Since 1755, when two Mohawk Indian brothers became students at Penn, the University has opened its doors to people of every race, color, creed and sexual orientation.
In 1829, Joseph M. Urquiola became the first Latino student to earn a Penn degree. In 1879, William Adger, James Brister and Nathan Mossell became the first African Americans to study at the University, and Tosni Imadate, the first Japanese student, graduated from the College that same year.
Today, Penn students and alumni represent a tapestry of dynamic scholars from all over the world. From Oct. 1-3, the University will proudly host Penn Spectrum, its first-ever weekend-long alumni conference devoted to diversity and community.
Sponsored by the Office of the President and Penn Alumni Relations, the conference seeks to engage diverse undergraduate and graduate alumni by providing them with a new opportunity to reunite with one another and their alma mater in a meaningful way.
Nicole C. Maloy, director of multicultural outreach at Alumni Relations, says she considers Penn’s diversity an essential part of the University.
“Without a variety of backgrounds and perspectives, a learning environment cannot function at its highest possible level,” she says. “I think President Gutmann said it best in The Penn Compact: ‘In a democracy and at great Universities, diversity and excellence go together.’”
All interested alumni are welcome, but the event will focus primarily on programs of interest to Asian, Black, Latino, Native American and LGBT communities. This will make Penn the first among its peers to bring together LGBT alumni and alumni of color at one conference, affirming not only group affinity and identity, but also cross-cultural collaboration and understanding.
President Gutmann is scheduled to deliver welcoming remarks and the weekend events will include panel discussions, student group performances with alumni, affinity-based social events and a Saturday evening gala. Gutmann will also participate in a Q&A session with conference attendees on Saturday, Oct. 2, at 9 a.m.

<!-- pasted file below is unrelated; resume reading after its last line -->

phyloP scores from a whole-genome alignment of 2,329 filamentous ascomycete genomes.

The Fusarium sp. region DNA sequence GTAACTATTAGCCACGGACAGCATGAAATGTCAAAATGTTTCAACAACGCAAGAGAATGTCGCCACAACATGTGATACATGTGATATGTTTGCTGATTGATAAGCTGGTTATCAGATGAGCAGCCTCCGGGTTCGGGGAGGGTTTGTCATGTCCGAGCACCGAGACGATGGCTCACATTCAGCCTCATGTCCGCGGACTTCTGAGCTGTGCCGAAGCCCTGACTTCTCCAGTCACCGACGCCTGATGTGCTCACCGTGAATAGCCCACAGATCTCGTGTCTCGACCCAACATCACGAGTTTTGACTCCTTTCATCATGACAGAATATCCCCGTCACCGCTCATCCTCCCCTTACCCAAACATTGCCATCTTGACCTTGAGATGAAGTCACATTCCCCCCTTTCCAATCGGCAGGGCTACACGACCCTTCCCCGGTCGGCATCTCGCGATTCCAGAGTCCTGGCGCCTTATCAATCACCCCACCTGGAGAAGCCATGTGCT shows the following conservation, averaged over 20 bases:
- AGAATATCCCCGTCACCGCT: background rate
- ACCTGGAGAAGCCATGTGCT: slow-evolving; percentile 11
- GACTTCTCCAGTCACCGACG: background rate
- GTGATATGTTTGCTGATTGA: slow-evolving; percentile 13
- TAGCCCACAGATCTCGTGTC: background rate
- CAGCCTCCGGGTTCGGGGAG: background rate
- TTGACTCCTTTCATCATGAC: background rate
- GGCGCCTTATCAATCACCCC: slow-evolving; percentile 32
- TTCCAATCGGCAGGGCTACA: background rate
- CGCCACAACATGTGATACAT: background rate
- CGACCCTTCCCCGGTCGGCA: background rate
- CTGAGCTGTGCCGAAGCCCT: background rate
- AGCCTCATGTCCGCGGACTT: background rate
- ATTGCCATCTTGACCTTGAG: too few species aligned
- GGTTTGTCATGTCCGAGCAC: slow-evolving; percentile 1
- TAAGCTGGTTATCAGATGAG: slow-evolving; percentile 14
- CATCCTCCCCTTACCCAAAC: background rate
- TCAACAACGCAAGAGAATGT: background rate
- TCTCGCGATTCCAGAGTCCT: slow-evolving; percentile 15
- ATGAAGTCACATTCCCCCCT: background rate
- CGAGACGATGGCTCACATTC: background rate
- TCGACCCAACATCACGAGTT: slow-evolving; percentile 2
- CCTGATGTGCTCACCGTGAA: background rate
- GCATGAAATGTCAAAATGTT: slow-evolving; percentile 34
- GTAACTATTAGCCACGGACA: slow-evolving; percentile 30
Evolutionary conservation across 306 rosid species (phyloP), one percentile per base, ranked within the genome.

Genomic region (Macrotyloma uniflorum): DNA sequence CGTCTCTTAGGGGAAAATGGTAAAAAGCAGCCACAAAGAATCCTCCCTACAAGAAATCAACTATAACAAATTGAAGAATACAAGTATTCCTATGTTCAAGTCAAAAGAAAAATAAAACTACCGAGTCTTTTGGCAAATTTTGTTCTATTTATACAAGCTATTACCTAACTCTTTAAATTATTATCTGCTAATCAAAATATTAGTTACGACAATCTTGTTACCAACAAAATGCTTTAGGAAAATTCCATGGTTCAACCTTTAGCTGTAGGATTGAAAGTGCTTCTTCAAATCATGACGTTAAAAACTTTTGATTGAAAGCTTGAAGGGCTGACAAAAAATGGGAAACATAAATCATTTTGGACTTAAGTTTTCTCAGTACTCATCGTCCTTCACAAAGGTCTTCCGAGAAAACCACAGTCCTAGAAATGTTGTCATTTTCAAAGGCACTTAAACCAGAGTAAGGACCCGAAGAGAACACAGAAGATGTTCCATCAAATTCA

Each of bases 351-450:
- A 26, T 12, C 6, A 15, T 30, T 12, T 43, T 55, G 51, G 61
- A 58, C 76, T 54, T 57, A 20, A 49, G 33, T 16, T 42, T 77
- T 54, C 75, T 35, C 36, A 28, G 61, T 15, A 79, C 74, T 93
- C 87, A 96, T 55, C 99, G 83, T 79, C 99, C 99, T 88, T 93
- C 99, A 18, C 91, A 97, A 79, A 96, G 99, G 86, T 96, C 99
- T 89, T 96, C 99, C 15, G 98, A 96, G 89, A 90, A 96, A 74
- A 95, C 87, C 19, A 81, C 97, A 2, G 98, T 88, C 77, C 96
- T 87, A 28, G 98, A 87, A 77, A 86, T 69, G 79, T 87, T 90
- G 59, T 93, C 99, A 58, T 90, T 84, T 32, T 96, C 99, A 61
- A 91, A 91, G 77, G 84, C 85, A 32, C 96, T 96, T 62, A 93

“Penn’s amazing momentum emanates from our proudly diverse and devoted alumni community,” Gutmann says. “The Penn Spectrum conference will launch a new forum for generations of graduates who have supported the University’s commitment to increasing understanding and building unity with diversity.”
Additional guest speakers expected at the conference include Tukufu Zuberi, chair of the Penn Department of Sociology; Marc H. Morial, CEO of the National Urban League; Grace Kao, a professor of sociology, education and Asian American Studies at Penn; former Atlanta Mayor Shirley Franklin and Emilio Parrado, an associate professor of sociology at Penn.
Maloy says the main goals of Penn Spectrum are for alumni to “connect, rediscover and celebrate.” Connect, she says, with fellow alumni they will meet and greet at the conference; rediscover Penn and see how the University has changed since their student days; and celebrate the conference experience itself, from thought-provoking discussions to dinner and dancing.
To register and to find more information, visit www.pennspectrum.com or contact Maloy at email@example.com. Tickets cost $85 for alumni; $70 for young alumni (Class of 2001-2010); $70 for alumni age 65 and older; $50 for Penn faculty and staff, and $20 for full time students. Registration closes on Sept. 24.
Originally published on September 14, 2010